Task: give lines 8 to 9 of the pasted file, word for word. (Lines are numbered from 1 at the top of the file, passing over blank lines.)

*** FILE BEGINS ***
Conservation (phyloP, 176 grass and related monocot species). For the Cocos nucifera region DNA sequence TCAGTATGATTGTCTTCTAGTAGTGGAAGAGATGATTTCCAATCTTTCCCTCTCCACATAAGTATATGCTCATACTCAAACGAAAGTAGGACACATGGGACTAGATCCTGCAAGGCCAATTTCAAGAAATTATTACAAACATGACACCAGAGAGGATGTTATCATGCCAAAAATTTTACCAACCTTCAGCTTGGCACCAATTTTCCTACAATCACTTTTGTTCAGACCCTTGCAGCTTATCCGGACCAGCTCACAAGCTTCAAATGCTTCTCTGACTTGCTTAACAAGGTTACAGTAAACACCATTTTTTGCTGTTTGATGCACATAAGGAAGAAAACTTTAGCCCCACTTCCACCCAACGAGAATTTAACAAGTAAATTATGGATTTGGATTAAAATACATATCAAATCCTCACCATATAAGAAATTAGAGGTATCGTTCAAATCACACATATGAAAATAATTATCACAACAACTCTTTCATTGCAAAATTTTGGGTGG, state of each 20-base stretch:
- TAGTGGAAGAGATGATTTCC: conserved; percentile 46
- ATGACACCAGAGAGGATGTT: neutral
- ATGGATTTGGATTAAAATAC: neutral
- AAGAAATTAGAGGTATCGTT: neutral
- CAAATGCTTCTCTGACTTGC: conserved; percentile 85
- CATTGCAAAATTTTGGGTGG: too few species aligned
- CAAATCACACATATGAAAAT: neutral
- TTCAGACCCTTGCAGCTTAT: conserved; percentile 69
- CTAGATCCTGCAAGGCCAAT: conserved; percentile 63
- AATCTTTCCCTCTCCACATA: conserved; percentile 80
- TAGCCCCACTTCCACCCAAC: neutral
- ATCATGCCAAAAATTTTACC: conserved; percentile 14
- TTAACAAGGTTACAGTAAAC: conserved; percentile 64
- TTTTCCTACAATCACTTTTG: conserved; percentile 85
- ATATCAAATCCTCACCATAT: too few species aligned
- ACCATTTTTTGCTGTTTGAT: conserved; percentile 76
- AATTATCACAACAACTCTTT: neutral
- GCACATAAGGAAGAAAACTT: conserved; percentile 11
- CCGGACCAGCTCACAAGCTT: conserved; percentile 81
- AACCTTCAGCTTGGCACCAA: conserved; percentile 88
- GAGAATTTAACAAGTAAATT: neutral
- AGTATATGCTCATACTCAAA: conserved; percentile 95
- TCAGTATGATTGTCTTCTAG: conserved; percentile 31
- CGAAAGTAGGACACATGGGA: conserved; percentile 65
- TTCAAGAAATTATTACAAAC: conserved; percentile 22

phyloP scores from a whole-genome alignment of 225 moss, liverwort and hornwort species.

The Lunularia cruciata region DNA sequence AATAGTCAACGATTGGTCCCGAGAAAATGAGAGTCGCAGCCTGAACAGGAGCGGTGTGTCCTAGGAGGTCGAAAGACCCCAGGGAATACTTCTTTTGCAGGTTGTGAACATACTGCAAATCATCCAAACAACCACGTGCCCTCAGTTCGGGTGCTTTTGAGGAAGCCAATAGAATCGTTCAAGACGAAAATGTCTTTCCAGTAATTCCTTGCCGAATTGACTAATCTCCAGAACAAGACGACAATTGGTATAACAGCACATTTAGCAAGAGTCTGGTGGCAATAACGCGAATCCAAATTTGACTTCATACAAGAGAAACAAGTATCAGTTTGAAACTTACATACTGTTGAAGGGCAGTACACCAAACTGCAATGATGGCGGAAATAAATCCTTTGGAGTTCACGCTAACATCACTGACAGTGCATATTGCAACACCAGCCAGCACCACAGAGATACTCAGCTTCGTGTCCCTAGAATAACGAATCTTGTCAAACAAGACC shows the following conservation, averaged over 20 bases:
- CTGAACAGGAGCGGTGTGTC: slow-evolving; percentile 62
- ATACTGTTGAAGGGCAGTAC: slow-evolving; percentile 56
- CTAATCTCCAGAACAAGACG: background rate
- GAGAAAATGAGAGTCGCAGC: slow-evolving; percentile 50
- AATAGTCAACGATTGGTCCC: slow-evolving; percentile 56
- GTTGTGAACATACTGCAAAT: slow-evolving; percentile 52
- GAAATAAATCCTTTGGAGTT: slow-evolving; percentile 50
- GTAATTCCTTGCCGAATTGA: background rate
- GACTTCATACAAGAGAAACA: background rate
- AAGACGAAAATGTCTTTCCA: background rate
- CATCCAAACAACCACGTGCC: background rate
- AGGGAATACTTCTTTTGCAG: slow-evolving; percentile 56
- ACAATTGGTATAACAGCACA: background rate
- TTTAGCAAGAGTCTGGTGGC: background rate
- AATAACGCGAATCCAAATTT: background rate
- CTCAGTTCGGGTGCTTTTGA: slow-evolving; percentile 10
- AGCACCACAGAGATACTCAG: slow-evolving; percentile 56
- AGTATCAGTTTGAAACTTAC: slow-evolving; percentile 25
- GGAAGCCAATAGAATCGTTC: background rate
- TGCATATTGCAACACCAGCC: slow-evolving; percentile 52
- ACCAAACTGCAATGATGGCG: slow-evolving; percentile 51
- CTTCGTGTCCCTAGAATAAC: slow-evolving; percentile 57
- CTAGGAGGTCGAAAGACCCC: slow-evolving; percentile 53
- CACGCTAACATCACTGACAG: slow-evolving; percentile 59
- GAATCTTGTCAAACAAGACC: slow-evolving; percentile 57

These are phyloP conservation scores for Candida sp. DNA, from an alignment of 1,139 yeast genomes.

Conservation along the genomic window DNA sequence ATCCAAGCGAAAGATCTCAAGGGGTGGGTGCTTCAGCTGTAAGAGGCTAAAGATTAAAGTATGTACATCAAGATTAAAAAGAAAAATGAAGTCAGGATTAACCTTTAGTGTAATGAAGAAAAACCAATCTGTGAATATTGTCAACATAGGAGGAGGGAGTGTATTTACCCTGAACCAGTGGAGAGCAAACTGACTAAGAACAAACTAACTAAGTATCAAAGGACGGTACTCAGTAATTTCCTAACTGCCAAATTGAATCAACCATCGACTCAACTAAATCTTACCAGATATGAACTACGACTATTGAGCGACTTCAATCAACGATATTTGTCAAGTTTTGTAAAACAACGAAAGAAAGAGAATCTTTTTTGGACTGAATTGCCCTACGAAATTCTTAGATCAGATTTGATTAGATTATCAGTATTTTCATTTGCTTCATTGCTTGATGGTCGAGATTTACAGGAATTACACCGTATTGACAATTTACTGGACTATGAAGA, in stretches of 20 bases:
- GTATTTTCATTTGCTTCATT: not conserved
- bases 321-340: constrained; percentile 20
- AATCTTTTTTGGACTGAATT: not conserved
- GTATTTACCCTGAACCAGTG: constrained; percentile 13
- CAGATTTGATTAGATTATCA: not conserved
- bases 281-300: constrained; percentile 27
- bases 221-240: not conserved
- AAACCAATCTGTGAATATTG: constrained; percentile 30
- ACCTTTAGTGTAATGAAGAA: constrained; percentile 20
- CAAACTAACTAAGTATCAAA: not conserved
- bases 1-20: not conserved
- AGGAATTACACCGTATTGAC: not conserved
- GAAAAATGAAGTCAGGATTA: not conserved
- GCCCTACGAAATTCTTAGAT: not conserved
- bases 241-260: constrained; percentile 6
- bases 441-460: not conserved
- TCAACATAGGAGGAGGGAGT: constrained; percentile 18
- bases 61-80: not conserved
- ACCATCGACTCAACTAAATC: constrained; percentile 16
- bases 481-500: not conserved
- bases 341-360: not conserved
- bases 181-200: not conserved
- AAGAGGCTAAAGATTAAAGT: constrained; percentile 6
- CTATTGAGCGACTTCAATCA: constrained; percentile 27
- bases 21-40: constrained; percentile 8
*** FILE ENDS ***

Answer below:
- CAAATCACACATATGAAAAT: neutral
- TTCAGACCCTTGCAGCTTAT: conserved; percentile 69